Many functions cannot be expressed as a power series a_{0} + a_{1}x + a_{2}x^{2} + …. For example, any functions that tend to infinity as x → 0 have value a_{0} when x →0, so are not expressible as power series. Functions with **fractional powers** of x, like x^{½}, are also problematic, because of **branching behavior** at zero (i.e., they are multivalued at zero and so are not “true” functions at that point). In fact, most algebraic functions have some kind of multi-valued points and so cannot fit a traditional power series, where one value must be placed for every *x* in the series. The solution is a **fractional power series**, the discovery of which is credited to Isaac Newton. Puiseux (1850) applied more rigor to the topic; it is for this reason that fractional power-series expansions of algebraic functions are called *Puiseux expansions* [1], Puiseaux series [2], or sometimes, the *Newton-Puiseaux method*.

The method has many **practical applications**, especially in engineering. For example, it can be used in thermodynamics to solve systems of fractional differential equations [3].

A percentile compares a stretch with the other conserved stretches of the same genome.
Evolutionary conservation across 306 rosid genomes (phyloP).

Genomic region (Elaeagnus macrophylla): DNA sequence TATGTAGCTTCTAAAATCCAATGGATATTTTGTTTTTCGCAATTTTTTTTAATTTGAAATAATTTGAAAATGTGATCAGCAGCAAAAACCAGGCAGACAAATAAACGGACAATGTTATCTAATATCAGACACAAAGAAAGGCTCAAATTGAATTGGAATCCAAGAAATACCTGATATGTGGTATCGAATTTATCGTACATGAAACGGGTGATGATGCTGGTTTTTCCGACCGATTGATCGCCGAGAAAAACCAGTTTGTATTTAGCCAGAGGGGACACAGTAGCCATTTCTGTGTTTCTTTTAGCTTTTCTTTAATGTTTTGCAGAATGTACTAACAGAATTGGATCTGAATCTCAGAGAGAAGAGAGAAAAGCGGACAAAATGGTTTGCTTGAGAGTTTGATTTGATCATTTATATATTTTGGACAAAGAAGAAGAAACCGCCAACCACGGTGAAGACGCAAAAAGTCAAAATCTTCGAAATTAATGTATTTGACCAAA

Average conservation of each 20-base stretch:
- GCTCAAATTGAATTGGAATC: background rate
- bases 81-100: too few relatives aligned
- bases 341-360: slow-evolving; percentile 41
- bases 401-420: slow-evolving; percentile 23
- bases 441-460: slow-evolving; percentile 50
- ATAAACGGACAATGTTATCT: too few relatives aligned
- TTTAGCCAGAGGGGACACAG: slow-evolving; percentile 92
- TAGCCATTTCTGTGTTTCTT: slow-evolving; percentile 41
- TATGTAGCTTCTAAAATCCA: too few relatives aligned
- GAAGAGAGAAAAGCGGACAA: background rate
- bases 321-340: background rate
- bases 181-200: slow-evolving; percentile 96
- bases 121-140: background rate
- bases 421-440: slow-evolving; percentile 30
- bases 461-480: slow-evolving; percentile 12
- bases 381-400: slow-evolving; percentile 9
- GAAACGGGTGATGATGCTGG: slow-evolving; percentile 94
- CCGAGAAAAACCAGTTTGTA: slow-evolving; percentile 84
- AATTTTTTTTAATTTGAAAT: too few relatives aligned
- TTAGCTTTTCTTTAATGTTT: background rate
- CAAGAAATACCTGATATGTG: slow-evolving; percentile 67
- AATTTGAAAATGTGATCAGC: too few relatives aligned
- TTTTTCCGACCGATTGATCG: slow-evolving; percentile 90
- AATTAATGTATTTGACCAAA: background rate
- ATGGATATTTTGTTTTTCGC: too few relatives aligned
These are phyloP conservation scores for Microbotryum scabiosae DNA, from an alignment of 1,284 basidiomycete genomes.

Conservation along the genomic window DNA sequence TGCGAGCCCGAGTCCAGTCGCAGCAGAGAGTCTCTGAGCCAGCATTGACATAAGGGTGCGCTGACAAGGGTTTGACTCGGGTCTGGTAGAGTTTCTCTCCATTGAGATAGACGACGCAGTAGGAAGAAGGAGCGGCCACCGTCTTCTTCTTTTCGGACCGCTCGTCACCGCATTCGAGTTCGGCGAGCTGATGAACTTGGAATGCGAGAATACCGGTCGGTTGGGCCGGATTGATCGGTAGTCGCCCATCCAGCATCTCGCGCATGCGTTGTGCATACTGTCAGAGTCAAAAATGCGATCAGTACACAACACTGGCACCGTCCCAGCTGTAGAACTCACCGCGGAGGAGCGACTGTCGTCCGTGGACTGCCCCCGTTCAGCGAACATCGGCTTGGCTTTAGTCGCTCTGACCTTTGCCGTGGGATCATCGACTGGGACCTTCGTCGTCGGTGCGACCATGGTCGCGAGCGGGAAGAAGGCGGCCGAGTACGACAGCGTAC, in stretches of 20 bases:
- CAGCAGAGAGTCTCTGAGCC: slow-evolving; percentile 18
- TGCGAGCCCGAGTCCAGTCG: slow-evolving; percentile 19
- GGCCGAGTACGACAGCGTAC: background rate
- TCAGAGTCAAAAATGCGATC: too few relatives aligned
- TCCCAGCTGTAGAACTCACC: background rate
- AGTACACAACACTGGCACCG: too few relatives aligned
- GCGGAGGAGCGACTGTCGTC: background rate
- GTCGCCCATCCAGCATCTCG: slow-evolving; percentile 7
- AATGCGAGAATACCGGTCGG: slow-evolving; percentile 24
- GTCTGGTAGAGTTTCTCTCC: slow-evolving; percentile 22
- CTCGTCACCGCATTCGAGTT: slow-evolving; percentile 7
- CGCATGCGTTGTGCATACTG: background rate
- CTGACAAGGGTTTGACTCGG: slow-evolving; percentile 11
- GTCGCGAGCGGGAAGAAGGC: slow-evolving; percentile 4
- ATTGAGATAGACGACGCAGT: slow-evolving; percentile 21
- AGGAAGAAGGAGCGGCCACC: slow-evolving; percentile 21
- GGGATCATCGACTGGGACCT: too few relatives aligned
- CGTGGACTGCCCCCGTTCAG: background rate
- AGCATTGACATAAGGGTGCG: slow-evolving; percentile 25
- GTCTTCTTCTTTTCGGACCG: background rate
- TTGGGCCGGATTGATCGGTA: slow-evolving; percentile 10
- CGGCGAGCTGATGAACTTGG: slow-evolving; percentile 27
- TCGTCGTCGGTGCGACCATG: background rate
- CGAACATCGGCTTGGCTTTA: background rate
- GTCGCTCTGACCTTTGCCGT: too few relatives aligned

## Formula for the Fractional Power Series

The **general formula** for the fractional power series is

Where r_{k} are rational numbers (rational numbers can be expressed as fractions).

The series can be rewritten as a finite sum of a traditional power series. The powers of x get rewritten as multipliers:

The result is that the behavior of y, in the neighborhood of x = 0, acts like a finite sum of fractional powers.

## Example

If y^{2}(1 + x)^{2}, then:

Near x = 0, y will behave similarly to x^{½}.

## References

[1] Puiseux Series and Algebraic Solutions of First Order Autonomous AODEs — A MAPLE Package.

[2] Stillwell, J. (2010). Mathematics and Its History. 3rd Edition. Springer.

[3] Ren, F. & Hu, Y. (2018). The fractional power series method an efficient candidate for solving fractional systems. Thermal Science 22(4):1745-1751.